How Do Lighthouses Work?
Lighthouses Facts

How Do Lighthouses Work?

Most people have seen a beacon in action. However, few people ever think of the technicalities behind their flashing lights. Although there is undoubtedly a vast difference between the way these light towers work today, and how they worked in the past, their fundamental purpose has remained the same.

The first beacons were little more than bonfires on the tops of cliffs which were lit to warn passing ships that there was land ahead. As time passed, basic stone structures were erected to provide a higher vantage point for these bonfires. Eventually, bells would be added to improve further their ability to warn the vessels on the water of their position. However, as technology has improved the use of fires went out of fashion. The keepers of these signal towers would eventually begin using lamps to produce light. At first, these lamps would need fuel to function. Popular fuel choices at the time included colza oil, whale oil, lard, and kerosene. However, use of these fuel lit lamps was incredibly dangerous. The use of chemicals with an open flame meant that the keepers would often suffer from severe burns. They were quickly replaced by electrical lamps, once electricity became widespread. Not only were the electrical lamps significantly safer to operate, but maintenance on them was minimal.

In general, these beacons work by reflecting light from a verticle source onto a horizontal plane. The horizontal surface where the light is reflected is large lenses that project. These lenses are then shifted to move the direction of the beam of light. In the past, these lenses would need to be moved manually by winding them every two hours. Mercury would be added to the base of the lens to help it run smoothly. This was another potentially life-threatening aspect of the keeper’s job. Exposure to mercury over an extended period could lead to poisoning and death. Modern beacons do not require any winding to move the beam of light. The entire process is completed by an automatic system which switches the light on at sunset, and off when the sun rises again.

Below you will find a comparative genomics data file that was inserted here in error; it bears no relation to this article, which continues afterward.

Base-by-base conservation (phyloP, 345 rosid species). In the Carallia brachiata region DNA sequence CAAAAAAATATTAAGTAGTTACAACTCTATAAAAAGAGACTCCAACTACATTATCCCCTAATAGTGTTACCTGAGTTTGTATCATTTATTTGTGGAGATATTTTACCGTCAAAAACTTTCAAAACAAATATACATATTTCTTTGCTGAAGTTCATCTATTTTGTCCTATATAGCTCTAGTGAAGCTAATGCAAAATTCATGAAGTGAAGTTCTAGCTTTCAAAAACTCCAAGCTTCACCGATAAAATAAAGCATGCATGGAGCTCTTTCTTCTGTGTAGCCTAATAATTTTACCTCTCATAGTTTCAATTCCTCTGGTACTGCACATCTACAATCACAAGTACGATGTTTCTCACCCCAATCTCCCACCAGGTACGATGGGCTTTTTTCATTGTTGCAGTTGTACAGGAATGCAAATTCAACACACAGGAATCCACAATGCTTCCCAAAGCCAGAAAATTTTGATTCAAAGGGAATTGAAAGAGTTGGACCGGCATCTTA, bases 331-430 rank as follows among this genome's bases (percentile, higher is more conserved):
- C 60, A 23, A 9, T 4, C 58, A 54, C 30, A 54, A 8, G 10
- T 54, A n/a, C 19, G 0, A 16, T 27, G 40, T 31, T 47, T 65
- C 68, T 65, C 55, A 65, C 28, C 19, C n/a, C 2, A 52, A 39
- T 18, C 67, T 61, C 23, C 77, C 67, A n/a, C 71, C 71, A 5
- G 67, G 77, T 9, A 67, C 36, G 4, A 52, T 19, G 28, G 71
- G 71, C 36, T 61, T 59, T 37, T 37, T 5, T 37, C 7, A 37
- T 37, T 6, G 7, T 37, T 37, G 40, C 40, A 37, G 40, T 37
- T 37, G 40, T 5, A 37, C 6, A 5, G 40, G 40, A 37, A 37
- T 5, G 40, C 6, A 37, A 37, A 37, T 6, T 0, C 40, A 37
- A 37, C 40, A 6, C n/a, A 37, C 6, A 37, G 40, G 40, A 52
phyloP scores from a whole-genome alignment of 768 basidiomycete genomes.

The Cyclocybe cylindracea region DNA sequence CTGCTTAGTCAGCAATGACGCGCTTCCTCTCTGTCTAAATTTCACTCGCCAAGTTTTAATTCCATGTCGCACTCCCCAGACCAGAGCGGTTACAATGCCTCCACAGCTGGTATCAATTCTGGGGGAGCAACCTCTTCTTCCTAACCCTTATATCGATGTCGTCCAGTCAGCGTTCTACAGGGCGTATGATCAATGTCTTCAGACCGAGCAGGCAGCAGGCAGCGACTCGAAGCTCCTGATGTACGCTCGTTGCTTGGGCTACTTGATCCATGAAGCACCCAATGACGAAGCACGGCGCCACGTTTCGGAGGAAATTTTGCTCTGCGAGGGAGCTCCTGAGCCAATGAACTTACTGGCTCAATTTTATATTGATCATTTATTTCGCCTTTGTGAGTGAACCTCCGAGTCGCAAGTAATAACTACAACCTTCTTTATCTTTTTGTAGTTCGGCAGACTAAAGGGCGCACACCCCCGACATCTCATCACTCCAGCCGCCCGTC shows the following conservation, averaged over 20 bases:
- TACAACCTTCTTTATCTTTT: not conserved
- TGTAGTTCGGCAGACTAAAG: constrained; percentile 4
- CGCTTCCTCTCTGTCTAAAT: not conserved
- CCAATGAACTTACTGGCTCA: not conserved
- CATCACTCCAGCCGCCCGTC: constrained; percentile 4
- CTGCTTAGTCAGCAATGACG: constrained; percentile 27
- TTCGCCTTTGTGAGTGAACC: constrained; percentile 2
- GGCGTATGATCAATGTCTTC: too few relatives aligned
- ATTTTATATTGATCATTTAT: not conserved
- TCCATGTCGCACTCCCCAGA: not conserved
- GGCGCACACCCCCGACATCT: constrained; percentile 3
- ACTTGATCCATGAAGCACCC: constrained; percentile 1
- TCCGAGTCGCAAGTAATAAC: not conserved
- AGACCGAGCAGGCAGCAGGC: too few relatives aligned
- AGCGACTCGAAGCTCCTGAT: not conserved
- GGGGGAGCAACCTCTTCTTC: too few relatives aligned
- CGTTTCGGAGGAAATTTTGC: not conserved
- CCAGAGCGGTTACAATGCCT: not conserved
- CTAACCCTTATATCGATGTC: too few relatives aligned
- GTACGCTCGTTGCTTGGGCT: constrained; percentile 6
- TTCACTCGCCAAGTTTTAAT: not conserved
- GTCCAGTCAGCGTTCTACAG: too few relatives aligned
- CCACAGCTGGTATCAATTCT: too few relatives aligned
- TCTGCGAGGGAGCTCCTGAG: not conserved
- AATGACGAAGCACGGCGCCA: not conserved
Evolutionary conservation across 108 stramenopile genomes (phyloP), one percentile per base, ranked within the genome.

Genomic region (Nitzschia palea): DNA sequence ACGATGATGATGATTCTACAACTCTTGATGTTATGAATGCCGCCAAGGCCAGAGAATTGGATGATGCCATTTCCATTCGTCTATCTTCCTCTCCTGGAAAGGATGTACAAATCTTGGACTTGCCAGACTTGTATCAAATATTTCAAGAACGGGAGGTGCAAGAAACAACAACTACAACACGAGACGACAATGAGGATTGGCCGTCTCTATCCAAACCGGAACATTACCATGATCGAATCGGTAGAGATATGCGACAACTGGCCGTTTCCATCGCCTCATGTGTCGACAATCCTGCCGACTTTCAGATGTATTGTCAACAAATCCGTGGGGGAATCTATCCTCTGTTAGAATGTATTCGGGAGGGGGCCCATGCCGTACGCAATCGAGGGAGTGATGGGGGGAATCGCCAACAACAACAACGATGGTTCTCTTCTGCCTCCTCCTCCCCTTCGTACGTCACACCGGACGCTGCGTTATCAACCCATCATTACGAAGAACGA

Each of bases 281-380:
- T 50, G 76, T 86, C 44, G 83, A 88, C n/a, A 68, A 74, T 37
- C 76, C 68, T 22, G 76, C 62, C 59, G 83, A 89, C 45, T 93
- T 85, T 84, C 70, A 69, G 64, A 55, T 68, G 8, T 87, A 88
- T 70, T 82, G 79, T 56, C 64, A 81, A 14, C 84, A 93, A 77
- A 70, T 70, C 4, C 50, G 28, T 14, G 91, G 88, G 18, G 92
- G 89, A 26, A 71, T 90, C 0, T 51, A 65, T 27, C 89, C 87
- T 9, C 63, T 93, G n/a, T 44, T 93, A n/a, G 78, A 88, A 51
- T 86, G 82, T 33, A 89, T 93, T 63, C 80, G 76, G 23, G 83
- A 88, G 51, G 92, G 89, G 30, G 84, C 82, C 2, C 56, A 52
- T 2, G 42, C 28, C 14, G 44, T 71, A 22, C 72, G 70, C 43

Although the beacon came from incredibly primitive beginnings, it quickly became an art to operate them. The keeper of the light would need to work tirelessly through the night to keep everyone out on the water safe. However, managing the beacon was potentially dangerous and was eventually automated to make it as safe as possible.

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